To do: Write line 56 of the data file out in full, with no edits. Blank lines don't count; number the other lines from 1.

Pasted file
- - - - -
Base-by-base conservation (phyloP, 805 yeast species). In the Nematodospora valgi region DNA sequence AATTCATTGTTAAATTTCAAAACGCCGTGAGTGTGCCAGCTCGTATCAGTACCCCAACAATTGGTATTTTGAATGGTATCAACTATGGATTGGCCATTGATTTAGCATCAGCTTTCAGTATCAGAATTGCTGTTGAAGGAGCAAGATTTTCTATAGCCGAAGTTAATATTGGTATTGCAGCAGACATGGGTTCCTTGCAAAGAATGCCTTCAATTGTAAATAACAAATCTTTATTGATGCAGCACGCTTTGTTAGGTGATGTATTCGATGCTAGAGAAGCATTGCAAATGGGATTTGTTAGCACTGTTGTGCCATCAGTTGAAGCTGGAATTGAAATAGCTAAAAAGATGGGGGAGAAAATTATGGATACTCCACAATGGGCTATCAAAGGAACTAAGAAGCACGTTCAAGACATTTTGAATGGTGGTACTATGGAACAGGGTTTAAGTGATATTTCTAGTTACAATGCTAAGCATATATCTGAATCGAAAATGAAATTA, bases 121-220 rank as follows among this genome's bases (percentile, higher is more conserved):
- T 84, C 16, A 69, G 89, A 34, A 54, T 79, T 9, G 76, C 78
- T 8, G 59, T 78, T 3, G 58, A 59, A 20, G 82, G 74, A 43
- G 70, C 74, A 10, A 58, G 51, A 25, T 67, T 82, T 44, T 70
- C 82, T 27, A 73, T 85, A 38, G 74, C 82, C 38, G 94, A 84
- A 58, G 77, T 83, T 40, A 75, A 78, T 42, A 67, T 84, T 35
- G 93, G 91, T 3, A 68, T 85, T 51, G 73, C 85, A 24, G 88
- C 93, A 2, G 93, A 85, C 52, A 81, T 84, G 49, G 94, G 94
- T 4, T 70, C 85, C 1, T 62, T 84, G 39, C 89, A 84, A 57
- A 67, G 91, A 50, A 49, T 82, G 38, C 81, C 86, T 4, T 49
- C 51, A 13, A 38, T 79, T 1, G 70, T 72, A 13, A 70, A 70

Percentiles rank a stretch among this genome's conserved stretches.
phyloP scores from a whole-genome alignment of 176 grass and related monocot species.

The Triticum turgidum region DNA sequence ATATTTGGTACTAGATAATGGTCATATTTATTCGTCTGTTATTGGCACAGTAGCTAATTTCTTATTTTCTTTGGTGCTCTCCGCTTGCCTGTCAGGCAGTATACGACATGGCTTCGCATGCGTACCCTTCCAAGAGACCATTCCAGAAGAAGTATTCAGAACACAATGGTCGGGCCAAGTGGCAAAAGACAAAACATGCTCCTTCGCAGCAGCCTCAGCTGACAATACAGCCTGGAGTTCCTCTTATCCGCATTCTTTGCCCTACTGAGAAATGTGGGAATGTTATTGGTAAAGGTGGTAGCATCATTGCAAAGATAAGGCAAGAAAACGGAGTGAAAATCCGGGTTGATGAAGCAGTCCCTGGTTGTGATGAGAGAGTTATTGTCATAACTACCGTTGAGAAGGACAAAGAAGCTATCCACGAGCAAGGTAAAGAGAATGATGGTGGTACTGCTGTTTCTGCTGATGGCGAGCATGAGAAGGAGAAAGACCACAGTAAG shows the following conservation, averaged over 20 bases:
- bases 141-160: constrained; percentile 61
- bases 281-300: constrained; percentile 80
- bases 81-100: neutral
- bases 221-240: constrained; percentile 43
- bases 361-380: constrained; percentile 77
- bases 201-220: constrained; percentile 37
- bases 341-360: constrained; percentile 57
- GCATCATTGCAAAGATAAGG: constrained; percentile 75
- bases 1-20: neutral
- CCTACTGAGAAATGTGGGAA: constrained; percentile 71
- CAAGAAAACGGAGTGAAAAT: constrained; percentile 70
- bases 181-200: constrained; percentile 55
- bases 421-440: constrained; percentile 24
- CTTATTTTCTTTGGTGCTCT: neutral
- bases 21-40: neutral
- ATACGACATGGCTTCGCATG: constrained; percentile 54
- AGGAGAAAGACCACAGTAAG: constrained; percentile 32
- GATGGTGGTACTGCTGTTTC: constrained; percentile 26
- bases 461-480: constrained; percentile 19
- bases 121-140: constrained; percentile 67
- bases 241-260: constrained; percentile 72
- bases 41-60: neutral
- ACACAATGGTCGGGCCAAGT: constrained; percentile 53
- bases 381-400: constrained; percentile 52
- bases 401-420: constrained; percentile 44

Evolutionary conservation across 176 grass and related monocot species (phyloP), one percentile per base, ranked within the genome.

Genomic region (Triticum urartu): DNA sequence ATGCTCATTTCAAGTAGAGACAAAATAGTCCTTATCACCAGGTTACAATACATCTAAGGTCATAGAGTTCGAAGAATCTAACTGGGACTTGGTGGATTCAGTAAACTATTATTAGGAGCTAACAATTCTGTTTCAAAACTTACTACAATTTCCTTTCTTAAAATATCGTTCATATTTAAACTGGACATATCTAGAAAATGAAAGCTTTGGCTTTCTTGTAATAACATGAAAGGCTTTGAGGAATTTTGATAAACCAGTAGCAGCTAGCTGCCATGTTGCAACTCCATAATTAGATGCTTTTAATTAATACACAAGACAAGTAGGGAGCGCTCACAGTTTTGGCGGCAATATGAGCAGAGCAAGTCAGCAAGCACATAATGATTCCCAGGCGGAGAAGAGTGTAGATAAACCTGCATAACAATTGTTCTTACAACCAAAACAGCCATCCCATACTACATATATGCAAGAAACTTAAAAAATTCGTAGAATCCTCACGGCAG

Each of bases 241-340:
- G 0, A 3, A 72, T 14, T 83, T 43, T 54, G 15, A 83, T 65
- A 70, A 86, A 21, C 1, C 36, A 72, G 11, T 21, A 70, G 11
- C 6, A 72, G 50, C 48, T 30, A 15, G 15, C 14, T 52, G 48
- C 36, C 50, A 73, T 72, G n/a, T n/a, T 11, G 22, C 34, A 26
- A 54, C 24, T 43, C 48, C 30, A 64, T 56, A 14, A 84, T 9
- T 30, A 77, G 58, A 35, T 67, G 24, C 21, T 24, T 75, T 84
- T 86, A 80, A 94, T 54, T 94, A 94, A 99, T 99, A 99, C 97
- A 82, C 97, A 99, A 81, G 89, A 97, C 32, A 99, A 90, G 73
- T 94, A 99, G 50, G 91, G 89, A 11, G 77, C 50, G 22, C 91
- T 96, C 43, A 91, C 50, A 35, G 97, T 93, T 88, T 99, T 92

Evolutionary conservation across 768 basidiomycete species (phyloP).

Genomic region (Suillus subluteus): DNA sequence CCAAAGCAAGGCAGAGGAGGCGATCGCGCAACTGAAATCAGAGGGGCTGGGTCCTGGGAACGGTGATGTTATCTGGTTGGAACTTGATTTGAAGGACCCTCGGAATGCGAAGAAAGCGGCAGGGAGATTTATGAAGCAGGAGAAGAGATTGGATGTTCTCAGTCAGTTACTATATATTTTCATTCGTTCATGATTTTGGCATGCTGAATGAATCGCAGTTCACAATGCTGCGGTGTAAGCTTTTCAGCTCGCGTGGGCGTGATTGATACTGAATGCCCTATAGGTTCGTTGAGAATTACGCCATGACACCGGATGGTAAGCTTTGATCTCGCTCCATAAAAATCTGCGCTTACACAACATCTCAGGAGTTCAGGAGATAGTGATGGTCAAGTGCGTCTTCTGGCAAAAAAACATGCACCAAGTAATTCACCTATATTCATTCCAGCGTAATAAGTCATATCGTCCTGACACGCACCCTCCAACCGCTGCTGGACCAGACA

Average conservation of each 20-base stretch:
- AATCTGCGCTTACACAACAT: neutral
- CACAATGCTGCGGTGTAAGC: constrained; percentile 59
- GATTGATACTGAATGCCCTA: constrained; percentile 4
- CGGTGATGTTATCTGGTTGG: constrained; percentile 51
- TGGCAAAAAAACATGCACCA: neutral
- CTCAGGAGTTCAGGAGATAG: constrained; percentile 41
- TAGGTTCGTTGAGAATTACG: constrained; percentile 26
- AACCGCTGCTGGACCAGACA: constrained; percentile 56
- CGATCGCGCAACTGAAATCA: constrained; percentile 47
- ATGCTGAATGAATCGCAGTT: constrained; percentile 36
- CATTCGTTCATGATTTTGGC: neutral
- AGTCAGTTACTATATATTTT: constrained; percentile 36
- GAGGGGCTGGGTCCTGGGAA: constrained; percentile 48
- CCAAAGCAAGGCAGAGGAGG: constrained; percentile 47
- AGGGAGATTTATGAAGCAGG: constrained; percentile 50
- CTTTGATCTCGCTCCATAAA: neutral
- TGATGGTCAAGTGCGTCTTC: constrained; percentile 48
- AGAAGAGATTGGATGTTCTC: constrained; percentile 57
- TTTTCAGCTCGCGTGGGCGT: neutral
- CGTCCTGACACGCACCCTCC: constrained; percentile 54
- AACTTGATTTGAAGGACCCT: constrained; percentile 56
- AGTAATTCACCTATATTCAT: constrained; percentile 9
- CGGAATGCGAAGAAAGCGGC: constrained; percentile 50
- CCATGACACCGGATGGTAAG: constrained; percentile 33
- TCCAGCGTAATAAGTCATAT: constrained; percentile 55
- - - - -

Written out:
- AATCTGCGCTTACACAACAT: neutral